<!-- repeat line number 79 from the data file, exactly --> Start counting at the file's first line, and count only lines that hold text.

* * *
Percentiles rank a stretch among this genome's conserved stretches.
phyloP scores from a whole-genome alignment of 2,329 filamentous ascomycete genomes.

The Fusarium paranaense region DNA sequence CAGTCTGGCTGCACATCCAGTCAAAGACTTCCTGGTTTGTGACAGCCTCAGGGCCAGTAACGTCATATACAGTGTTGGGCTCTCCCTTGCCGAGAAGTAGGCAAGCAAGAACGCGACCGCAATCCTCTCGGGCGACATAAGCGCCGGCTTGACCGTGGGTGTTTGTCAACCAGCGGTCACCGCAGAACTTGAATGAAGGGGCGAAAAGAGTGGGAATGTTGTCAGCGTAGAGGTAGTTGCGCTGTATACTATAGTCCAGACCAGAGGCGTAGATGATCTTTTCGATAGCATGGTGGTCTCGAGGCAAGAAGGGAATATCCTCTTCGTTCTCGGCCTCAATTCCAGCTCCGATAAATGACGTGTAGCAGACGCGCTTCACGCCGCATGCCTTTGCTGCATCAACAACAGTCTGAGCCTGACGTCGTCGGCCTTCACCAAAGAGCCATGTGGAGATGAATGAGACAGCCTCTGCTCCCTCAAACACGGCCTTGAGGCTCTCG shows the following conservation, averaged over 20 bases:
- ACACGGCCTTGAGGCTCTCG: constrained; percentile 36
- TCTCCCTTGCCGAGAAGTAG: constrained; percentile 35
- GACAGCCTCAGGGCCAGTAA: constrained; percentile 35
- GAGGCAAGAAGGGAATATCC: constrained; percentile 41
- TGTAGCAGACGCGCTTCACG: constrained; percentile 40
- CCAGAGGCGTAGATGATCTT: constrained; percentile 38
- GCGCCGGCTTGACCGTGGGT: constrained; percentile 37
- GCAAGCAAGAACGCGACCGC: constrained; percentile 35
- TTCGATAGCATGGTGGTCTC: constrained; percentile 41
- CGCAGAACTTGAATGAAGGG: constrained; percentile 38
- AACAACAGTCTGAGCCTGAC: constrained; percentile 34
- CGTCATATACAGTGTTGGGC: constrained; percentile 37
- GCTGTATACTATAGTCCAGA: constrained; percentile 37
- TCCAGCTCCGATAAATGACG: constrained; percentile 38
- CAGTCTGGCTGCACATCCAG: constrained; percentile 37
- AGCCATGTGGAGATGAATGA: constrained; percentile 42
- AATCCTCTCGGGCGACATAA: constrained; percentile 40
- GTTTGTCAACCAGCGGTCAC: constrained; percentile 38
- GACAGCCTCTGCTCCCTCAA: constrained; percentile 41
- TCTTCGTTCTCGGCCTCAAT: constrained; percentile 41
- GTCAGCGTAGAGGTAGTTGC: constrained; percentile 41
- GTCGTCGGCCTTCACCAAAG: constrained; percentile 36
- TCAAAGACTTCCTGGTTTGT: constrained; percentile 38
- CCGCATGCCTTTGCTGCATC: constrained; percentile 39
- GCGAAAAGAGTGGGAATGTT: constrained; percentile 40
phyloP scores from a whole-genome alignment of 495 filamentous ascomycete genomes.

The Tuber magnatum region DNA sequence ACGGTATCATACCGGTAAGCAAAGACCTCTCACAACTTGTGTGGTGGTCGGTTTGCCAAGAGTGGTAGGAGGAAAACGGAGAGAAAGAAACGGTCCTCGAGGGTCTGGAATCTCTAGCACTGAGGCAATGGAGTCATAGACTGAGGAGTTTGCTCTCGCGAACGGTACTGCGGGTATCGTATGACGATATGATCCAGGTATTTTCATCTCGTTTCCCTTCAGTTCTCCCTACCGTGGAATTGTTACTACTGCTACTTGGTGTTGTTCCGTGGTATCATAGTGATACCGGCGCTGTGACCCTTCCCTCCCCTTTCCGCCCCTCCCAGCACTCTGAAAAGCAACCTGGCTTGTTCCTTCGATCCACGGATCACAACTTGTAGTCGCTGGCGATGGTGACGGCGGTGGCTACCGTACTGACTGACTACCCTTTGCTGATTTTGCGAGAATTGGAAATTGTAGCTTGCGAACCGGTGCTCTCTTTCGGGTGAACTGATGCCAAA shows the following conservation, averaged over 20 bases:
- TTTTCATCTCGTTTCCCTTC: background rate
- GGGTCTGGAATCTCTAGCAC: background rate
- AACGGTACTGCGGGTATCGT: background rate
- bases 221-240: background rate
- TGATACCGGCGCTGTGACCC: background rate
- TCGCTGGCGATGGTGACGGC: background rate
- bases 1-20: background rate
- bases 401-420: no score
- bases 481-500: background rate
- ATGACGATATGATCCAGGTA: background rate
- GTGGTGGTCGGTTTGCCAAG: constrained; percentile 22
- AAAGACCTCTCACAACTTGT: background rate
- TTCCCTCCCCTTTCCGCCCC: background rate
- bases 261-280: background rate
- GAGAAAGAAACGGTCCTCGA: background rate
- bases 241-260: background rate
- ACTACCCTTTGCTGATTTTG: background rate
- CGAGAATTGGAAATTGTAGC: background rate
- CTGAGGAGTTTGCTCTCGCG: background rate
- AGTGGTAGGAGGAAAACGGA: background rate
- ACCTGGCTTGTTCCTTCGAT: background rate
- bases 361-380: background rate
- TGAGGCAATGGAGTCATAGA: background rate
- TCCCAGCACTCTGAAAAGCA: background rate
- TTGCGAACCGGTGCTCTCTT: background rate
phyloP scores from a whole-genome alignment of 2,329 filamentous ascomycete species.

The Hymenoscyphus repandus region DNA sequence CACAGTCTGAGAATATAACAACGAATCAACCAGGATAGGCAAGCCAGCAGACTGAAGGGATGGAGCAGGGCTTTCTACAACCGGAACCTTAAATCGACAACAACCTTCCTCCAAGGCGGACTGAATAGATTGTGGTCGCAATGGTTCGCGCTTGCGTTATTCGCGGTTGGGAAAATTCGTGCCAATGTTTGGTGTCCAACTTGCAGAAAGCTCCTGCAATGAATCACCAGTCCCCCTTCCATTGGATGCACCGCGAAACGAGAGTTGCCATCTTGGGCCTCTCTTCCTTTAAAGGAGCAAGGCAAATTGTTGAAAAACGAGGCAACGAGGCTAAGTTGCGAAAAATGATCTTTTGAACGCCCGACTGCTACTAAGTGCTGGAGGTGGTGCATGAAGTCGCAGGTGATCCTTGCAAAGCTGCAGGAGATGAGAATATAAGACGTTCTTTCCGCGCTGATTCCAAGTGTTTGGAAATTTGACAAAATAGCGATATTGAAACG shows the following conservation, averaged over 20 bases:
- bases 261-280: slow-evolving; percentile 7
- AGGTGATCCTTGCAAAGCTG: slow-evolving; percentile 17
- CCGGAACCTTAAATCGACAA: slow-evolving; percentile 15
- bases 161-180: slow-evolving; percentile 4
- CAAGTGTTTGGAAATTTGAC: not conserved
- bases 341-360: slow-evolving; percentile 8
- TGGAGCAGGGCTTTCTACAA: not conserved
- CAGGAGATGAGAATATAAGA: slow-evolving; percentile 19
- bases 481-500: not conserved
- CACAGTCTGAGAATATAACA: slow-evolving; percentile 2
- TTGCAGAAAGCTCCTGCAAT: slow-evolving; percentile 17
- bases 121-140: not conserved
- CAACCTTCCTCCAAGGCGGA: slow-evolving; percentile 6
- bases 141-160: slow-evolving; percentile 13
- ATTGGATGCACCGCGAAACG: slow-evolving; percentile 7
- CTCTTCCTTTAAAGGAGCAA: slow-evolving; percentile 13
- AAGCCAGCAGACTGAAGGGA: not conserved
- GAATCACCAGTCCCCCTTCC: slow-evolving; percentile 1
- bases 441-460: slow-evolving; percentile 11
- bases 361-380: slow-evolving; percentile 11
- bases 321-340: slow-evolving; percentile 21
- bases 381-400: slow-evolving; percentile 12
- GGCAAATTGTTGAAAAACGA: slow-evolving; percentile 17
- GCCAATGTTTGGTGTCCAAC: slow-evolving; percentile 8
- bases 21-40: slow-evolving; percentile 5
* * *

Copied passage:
- bases 381-400: slow-evolving; percentile 12